The Scottish Executive has put forward proposals to change laws relating to divorce and parental rights.
Scotland's divorce laws are set to change
Ministers want to reduce the waiting time for an uncontested divorce from two years to one and in contested cases from five years to two years.
Co-habiting couples who split up will be able to go to court if there is disagreement over dividing the assets.
Unmarried fathers who register the birth of their child with the mother would be given full parental rights.
At the moment, only the mother has such rights, even if the father's name is on the child's birth certificate.
Justice Minister Cathy Jamieson said there were about 200,000 unmarried couples living together with one or more children and that the measures reflected changes in modern lifestyles.
"The status quo isn't an option where so many children are left with families without proper legal safeguards.
"We are not proposing that cohabitation should have the equivalent legal status marriage, but our objective is to introduce legal safeguards where a
relationship ends or one party dies.
"Where we can help is in providing the right kind of support when families hit a rocky patch.
"We have a role in providing a sensible framework of legal safeguards when, sadly, family relationships break down," she said.
"This legal framework exists already in Scotland but there is widespread consensus that it no longer provides the safety net of legal safeguards for the way Scotland's people now live their lives."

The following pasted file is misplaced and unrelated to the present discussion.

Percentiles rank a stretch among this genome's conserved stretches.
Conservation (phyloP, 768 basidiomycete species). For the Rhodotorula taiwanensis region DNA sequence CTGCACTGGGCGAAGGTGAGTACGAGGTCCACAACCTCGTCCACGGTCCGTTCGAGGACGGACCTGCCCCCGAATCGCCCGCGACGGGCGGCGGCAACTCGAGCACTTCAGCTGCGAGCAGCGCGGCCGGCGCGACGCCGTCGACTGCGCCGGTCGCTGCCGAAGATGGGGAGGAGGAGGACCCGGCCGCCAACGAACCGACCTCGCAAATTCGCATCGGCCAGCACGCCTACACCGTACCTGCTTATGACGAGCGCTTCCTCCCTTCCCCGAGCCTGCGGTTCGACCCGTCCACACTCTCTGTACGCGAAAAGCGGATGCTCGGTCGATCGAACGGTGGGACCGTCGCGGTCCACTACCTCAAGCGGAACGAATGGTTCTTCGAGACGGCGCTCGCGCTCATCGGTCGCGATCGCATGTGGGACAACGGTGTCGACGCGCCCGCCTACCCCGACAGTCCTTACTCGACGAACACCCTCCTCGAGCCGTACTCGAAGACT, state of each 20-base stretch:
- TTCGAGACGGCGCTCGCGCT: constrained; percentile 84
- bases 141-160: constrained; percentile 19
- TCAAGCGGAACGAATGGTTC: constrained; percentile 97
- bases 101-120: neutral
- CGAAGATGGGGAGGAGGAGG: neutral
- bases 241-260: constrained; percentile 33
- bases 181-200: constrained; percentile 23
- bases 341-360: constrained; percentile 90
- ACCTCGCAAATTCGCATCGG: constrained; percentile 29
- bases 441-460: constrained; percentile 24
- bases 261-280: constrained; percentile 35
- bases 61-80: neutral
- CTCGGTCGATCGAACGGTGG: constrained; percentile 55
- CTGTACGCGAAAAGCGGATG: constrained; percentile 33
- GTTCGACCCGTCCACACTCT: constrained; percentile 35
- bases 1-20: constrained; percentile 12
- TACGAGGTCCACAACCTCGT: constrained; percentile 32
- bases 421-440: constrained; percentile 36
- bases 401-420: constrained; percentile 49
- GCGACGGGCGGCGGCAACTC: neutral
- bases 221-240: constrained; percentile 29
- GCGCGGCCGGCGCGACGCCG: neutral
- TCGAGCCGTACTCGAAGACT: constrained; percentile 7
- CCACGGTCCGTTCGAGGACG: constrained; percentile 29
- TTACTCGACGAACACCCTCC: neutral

Ms Jamieson also wants divorce to be made less traumatic, especially for the children involved.
The Conservatives' justice spokeswoman, Annabel Goldie, said: "We must not get into a situation where our laws encourage quickie divorces that trivialise marriage and turn it into a conditional contract, terminable at short notice."
Ms Jamieson said she still had an open mind on whether grandparents should be given direct rights and responsibilities in the upbringing of children
"To grant grandparents an automatic right of contact could potentially be to ignore the views of the child and that's why I don't believe that a simple right of contact is the best way forward," she went on.
"However, I do want to ensure that wherever possible we have continuity of
relationships between children and their grandparents."
A spokesman for the Catholic Church in Scotland said the institution of marriage must be protected.
He said: "Our culture seems to place less and less value on marriage as an institution and we need to do all in our power to support marriage and help young couples prepare for it.
"Marriage should be accorded a place of respect in our society and disincentives to marriage should be removed.
"With regard to divorce laws, the good of children must be considered as paramount, and therefore nothing should be done which runs contrary to their wellbeing."
Lydia Reid, leader of self-help group Grandparents Apart, said: "My hope is that grandparents will have the right of contact and when a contact order is given by the court, the court will enforce it."
She added: "I would like to see a court system being centred around what the child wants and needs, because at the moment that really does not happen."
Among the other measures out for consultation are moves to give step-parents
full parental rights over their partner's children without having to go to court.
Ministers hope to publish a formal bill in the autumn, after a consultation period lasting three months.
The executive originally consulted on its proposed changes to family law in
1999 but failed to bring forward any legislation in the last parliament.